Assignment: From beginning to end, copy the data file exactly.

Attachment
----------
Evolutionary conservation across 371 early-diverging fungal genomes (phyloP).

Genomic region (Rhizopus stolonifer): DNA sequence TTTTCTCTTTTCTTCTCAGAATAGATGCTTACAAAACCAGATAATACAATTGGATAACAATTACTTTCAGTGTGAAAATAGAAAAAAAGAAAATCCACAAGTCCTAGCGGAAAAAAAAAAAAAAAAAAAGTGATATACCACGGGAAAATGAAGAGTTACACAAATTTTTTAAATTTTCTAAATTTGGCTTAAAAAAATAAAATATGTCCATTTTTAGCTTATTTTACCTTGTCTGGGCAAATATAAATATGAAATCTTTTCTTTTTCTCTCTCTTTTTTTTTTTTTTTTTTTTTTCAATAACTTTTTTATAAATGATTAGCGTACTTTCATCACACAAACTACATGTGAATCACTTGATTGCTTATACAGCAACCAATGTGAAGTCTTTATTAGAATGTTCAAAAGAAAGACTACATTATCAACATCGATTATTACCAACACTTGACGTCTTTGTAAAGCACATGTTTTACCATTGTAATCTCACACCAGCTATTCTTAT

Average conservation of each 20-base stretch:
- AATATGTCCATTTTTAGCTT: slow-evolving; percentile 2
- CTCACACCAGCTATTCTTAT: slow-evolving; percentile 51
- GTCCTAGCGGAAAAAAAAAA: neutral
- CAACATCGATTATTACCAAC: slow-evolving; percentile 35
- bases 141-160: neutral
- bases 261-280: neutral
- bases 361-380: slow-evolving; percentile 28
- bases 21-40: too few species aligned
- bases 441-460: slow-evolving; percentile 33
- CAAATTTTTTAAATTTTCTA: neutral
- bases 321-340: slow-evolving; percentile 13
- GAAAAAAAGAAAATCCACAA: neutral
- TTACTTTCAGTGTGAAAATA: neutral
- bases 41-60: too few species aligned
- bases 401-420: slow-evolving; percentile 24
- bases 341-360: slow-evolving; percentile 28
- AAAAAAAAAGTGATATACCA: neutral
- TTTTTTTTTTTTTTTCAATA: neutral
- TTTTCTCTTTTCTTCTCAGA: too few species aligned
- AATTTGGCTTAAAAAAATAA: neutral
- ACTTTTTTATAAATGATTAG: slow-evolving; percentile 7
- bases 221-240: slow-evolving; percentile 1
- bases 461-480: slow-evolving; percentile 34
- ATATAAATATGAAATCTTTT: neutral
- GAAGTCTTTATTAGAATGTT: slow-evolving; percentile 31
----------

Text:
Evolutionary conservation across 371 early-diverging fungal genomes (phyloP).

Genomic region (Rhizopus stolonifer): DNA sequence TTTTCTCTTTTCTTCTCAGAATAGATGCTTACAAAACCAGATAATACAATTGGATAACAATTACTTTCAGTGTGAAAATAGAAAAAAAGAAAATCCACAAGTCCTAGCGGAAAAAAAAAAAAAAAAAAAGTGATATACCACGGGAAAATGAAGAGTTACACAAATTTTTTAAATTTTCTAAATTTGGCTTAAAAAAATAAAATATGTCCATTTTTAGCTTATTTTACCTTGTCTGGGCAAATATAAATATGAAATCTTTTCTTTTTCTCTCTCTTTTTTTTTTTTTTTTTTTTTTCAATAACTTTTTTATAAATGATTAGCGTACTTTCATCACACAAACTACATGTGAATCACTTGATTGCTTATACAGCAACCAATGTGAAGTCTTTATTAGAATGTTCAAAAGAAAGACTACATTATCAACATCGATTATTACCAACACTTGACGTCTTTGTAAAGCACATGTTTTACCATTGTAATCTCACACCAGCTATTCTTAT

Average conservation of each 20-base stretch:
- AATATGTCCATTTTTAGCTT: slow-evolving; percentile 2
- CTCACACCAGCTATTCTTAT: slow-evolving; percentile 51
- GTCCTAGCGGAAAAAAAAAA: neutral
- CAACATCGATTATTACCAAC: slow-evolving; percentile 35
- bases 141-160: neutral
- bases 261-280: neutral
- bases 361-380: slow-evolving; percentile 28
- bases 21-40: too few species aligned
- bases 441-460: slow-evolving; percentile 33
- CAAATTTTTTAAATTTTCTA: neutral
- bases 321-340: slow-evolving; percentile 13
- GAAAAAAAGAAAATCCACAA: neutral
- TTACTTTCAGTGTGAAAATA: neutral
- bases 41-60: too few species aligned
- bases 401-420: slow-evolving; percentile 24
- bases 341-360: slow-evolving; percentile 28
- AAAAAAAAAGTGATATACCA: neutral
- TTTTTTTTTTTTTTTCAATA: neutral
- TTTTCTCTTTTCTTCTCAGA: too few species aligned
- AATTTGGCTTAAAAAAATAA: neutral
- ACTTTTTTATAAATGATTAG: slow-evolving; percentile 7
- bases 221-240: slow-evolving; percentile 1
- bases 461-480: slow-evolving; percentile 34
- ATATAAATATGAAATCTTTT: neutral
- GAAGTCTTTATTAGAATGTT: slow-evolving; percentile 31